When Do You Need a Medical Malpractice Lawyer?
The most rigorous and extensive efforts to collect data about patient safety demonstrate the prevalence of medical malpractice in this country and its tragic consequences:
- Medical mistakes cause as many as 98,000 deaths and more than 1,000,000 injuries per year in the United States.
- A study published in the New England Journal of Medicine found that 18% of patients were harmed by medical care and 63.1% of the injuries were judged to be preventable.
- Amongst Medicare beneficiaries, 13.5% (134,000 patients) experienced “adverse events” during hospital stays. The resulting extra treatment costs Medicare several billion dollars a year.
In the face of those tragic statistics, insurance companies and the health care industry have made assaults on our state and national legislatures to destroy patients’ rights, whether by:
- Creating special standards of care that apply to doctors and hospitals but don’t apply to regular citizens,
- Placing arbitrary limits on the amount of money to be recovered by patients for their injuries, or
- Placing arbitrary limits on fees to be paid to attorneys representing the victims of medical malpractice while placing no limits on the fees to be paid to the attorneys representing the perpetrators of that medical malpractice.
As a consequence, even though the statistics — decade after decade — demonstrate the gravity and frequency of harm caused to patients, the responsibility for that misconduct is steadily reduced. In a society that purports to encourage individual responsibility, the insurance company lobby seeks to eliminate it. This is why medical malpractice lawyers are needed.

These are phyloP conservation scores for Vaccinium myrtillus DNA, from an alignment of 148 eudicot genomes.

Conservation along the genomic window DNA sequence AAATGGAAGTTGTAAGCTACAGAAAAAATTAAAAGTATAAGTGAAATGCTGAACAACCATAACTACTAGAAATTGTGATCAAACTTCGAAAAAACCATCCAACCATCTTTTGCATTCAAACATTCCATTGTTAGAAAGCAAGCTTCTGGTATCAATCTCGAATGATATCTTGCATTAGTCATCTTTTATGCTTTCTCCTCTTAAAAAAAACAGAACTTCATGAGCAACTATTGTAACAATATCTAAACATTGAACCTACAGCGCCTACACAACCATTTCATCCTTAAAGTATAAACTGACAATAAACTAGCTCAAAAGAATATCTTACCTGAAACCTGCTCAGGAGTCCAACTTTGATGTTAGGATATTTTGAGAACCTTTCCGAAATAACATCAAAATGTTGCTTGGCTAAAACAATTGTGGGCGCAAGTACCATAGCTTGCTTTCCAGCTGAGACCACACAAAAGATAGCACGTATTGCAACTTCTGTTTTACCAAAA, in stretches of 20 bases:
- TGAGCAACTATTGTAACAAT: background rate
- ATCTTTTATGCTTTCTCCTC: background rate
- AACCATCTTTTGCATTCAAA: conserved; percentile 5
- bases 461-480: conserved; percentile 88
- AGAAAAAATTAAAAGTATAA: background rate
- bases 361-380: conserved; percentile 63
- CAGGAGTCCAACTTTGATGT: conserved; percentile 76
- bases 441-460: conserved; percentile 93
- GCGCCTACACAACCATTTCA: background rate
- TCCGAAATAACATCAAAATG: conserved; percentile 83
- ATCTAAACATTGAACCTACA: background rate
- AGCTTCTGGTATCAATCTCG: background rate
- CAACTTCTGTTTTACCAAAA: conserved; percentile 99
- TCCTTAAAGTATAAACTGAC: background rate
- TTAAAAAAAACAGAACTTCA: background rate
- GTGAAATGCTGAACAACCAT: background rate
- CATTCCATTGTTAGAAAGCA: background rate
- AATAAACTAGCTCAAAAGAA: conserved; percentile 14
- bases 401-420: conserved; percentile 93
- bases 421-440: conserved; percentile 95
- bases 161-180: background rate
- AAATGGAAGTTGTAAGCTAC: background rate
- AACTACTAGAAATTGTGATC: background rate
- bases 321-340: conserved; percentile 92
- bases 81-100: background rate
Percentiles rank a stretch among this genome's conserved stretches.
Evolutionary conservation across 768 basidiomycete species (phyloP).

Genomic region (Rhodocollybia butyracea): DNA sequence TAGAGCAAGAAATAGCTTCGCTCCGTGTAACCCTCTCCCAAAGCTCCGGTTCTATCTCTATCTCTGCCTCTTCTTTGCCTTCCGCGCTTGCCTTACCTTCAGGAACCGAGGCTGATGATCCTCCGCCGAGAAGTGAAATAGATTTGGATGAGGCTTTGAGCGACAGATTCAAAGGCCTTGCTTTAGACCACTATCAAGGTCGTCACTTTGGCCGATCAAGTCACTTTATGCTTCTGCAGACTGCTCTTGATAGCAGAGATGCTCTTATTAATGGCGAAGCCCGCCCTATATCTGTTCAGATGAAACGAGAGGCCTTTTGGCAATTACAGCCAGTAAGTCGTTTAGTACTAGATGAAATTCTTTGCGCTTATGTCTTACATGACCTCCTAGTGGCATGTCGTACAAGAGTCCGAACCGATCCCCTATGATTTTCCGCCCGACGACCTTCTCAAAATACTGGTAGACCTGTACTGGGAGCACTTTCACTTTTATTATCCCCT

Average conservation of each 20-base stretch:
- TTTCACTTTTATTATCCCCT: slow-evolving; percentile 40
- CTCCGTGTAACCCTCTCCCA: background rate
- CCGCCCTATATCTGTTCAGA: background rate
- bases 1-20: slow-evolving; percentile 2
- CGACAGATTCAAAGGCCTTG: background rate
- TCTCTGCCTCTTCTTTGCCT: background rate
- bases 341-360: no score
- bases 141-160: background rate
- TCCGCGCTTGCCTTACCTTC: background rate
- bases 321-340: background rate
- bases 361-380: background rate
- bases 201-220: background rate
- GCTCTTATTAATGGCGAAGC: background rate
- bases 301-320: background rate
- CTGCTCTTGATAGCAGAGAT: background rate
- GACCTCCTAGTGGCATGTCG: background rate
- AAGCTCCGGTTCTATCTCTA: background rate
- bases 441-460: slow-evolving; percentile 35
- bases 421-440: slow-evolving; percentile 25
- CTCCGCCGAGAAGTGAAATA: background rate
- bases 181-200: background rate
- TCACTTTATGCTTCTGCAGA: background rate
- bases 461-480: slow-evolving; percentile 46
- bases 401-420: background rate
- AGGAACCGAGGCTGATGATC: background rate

Mr. Schuster and Mr. Booke have represented clients in a broad range of medical malpractice cases. Most have involved prenatal or birth injuries, resulting in brain damage to the newborn child. These cases have included failure to diagnose pre-birth conditions, failure to safely monitor the mother and child during delivery, misuse of forceps, misuse of labor-inducing drugs, and failure to pay attention to fetal distress. Other cases have included:
- Surgical negligence.
- Anesthesia malpractice.
- Failure to diagnose infections.
- Failure to timely diagnose brain tumors that resulted in a child's blindness in one case and a man's paralysis in another.
- Failure to properly diagnose spinal meningitis, which led to a child's deafness.
- Orthopedic malpractice.
- Overdosage of Gentamicin (an antibiotic) which caused severe vestibular damage.
- Failure to diagnose cardiac symptoms, which resulted in the patient's death.
As a result of his work in medical malpractice cases, Bob Schuster has been invited as a guest speaker at medical and legal conferences around the nation, including California, Florida, Georgia, and Wyoming.